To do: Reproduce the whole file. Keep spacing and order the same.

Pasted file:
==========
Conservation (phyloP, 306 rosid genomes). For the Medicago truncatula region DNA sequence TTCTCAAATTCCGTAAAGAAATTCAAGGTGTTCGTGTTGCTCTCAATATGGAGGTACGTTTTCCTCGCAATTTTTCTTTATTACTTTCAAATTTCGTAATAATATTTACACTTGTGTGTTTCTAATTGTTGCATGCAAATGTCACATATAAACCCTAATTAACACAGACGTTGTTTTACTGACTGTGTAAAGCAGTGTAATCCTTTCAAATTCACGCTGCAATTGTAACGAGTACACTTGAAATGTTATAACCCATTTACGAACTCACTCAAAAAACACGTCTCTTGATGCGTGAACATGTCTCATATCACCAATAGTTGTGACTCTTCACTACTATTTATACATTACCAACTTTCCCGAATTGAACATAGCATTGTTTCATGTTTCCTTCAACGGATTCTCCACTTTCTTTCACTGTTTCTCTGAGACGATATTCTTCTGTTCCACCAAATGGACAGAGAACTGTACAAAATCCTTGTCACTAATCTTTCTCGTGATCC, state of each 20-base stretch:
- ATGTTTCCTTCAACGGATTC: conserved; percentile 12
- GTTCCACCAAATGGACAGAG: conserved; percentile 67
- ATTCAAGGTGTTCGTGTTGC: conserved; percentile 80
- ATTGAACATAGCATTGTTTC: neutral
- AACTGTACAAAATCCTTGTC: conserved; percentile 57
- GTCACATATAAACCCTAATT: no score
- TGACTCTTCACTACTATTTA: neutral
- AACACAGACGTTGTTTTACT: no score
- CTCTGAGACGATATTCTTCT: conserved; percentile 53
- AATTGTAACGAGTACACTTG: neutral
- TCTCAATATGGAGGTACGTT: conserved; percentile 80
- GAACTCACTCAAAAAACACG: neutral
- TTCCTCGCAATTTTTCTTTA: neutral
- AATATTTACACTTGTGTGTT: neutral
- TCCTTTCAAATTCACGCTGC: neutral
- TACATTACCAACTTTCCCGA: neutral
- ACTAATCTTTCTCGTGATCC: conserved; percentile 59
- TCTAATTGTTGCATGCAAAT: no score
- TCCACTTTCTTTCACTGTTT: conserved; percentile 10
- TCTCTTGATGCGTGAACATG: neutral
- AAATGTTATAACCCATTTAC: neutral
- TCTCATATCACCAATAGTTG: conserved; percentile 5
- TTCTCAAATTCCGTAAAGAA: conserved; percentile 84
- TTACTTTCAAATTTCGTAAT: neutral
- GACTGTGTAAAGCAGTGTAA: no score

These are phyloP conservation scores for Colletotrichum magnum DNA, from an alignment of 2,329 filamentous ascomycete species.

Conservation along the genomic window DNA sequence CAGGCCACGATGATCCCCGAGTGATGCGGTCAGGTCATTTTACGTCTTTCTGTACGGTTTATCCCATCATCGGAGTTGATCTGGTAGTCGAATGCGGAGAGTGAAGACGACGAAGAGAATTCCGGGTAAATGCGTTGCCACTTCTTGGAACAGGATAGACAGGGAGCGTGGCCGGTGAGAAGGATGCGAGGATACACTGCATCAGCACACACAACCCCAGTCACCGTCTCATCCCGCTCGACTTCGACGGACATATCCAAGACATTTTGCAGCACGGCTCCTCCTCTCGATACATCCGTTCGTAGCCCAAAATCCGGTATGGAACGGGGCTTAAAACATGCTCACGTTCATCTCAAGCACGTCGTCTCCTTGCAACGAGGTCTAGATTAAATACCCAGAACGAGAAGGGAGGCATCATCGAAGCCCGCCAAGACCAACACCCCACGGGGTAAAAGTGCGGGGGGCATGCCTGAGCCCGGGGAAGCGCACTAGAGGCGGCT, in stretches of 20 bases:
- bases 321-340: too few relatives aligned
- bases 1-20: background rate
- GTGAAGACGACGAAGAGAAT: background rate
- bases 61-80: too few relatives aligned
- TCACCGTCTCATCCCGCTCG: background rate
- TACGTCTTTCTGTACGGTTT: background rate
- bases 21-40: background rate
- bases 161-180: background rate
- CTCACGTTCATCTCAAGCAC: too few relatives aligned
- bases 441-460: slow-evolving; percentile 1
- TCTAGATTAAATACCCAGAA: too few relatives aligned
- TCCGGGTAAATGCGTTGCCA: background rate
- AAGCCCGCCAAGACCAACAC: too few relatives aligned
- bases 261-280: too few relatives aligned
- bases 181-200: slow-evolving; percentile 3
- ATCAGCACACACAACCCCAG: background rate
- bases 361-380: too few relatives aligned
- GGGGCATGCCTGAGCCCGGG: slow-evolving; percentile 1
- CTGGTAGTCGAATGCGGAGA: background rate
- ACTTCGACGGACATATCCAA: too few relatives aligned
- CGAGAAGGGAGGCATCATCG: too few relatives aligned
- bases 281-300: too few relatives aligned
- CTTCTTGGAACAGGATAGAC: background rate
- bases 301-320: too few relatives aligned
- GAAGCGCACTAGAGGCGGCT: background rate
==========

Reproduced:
Conservation (phyloP, 306 rosid genomes). For the Medicago truncatula region DNA sequence TTCTCAAATTCCGTAAAGAAATTCAAGGTGTTCGTGTTGCTCTCAATATGGAGGTACGTTTTCCTCGCAATTTTTCTTTATTACTTTCAAATTTCGTAATAATATTTACACTTGTGTGTTTCTAATTGTTGCATGCAAATGTCACATATAAACCCTAATTAACACAGACGTTGTTTTACTGACTGTGTAAAGCAGTGTAATCCTTTCAAATTCACGCTGCAATTGTAACGAGTACACTTGAAATGTTATAACCCATTTACGAACTCACTCAAAAAACACGTCTCTTGATGCGTGAACATGTCTCATATCACCAATAGTTGTGACTCTTCACTACTATTTATACATTACCAACTTTCCCGAATTGAACATAGCATTGTTTCATGTTTCCTTCAACGGATTCTCCACTTTCTTTCACTGTTTCTCTGAGACGATATTCTTCTGTTCCACCAAATGGACAGAGAACTGTACAAAATCCTTGTCACTAATCTTTCTCGTGATCC, state of each 20-base stretch:
- ATGTTTCCTTCAACGGATTC: conserved; percentile 12
- GTTCCACCAAATGGACAGAG: conserved; percentile 67
- ATTCAAGGTGTTCGTGTTGC: conserved; percentile 80
- ATTGAACATAGCATTGTTTC: neutral
- AACTGTACAAAATCCTTGTC: conserved; percentile 57
- GTCACATATAAACCCTAATT: no score
- TGACTCTTCACTACTATTTA: neutral
- AACACAGACGTTGTTTTACT: no score
- CTCTGAGACGATATTCTTCT: conserved; percentile 53
- AATTGTAACGAGTACACTTG: neutral
- TCTCAATATGGAGGTACGTT: conserved; percentile 80
- GAACTCACTCAAAAAACACG: neutral
- TTCCTCGCAATTTTTCTTTA: neutral
- AATATTTACACTTGTGTGTT: neutral
- TCCTTTCAAATTCACGCTGC: neutral
- TACATTACCAACTTTCCCGA: neutral
- ACTAATCTTTCTCGTGATCC: conserved; percentile 59
- TCTAATTGTTGCATGCAAAT: no score
- TCCACTTTCTTTCACTGTTT: conserved; percentile 10
- TCTCTTGATGCGTGAACATG: neutral
- AAATGTTATAACCCATTTAC: neutral
- TCTCATATCACCAATAGTTG: conserved; percentile 5
- TTCTCAAATTCCGTAAAGAA: conserved; percentile 84
- TTACTTTCAAATTTCGTAAT: neutral
- GACTGTGTAAAGCAGTGTAA: no score

These are phyloP conservation scores for Colletotrichum magnum DNA, from an alignment of 2,329 filamentous ascomycete species.

Conservation along the genomic window DNA sequence CAGGCCACGATGATCCCCGAGTGATGCGGTCAGGTCATTTTACGTCTTTCTGTACGGTTTATCCCATCATCGGAGTTGATCTGGTAGTCGAATGCGGAGAGTGAAGACGACGAAGAGAATTCCGGGTAAATGCGTTGCCACTTCTTGGAACAGGATAGACAGGGAGCGTGGCCGGTGAGAAGGATGCGAGGATACACTGCATCAGCACACACAACCCCAGTCACCGTCTCATCCCGCTCGACTTCGACGGACATATCCAAGACATTTTGCAGCACGGCTCCTCCTCTCGATACATCCGTTCGTAGCCCAAAATCCGGTATGGAACGGGGCTTAAAACATGCTCACGTTCATCTCAAGCACGTCGTCTCCTTGCAACGAGGTCTAGATTAAATACCCAGAACGAGAAGGGAGGCATCATCGAAGCCCGCCAAGACCAACACCCCACGGGGTAAAAGTGCGGGGGGCATGCCTGAGCCCGGGGAAGCGCACTAGAGGCGGCT, in stretches of 20 bases:
- bases 321-340: too few relatives aligned
- bases 1-20: background rate
- GTGAAGACGACGAAGAGAAT: background rate
- bases 61-80: too few relatives aligned
- TCACCGTCTCATCCCGCTCG: background rate
- TACGTCTTTCTGTACGGTTT: background rate
- bases 21-40: background rate
- bases 161-180: background rate
- CTCACGTTCATCTCAAGCAC: too few relatives aligned
- bases 441-460: slow-evolving; percentile 1
- TCTAGATTAAATACCCAGAA: too few relatives aligned
- TCCGGGTAAATGCGTTGCCA: background rate
- AAGCCCGCCAAGACCAACAC: too few relatives aligned
- bases 261-280: too few relatives aligned
- bases 181-200: slow-evolving; percentile 3
- ATCAGCACACACAACCCCAG: background rate
- bases 361-380: too few relatives aligned
- GGGGCATGCCTGAGCCCGGG: slow-evolving; percentile 1
- CTGGTAGTCGAATGCGGAGA: background rate
- ACTTCGACGGACATATCCAA: too few relatives aligned
- CGAGAAGGGAGGCATCATCG: too few relatives aligned
- bases 281-300: too few relatives aligned
- CTTCTTGGAACAGGATAGAC: background rate
- bases 301-320: too few relatives aligned
- GAAGCGCACTAGAGGCGGCT: background rate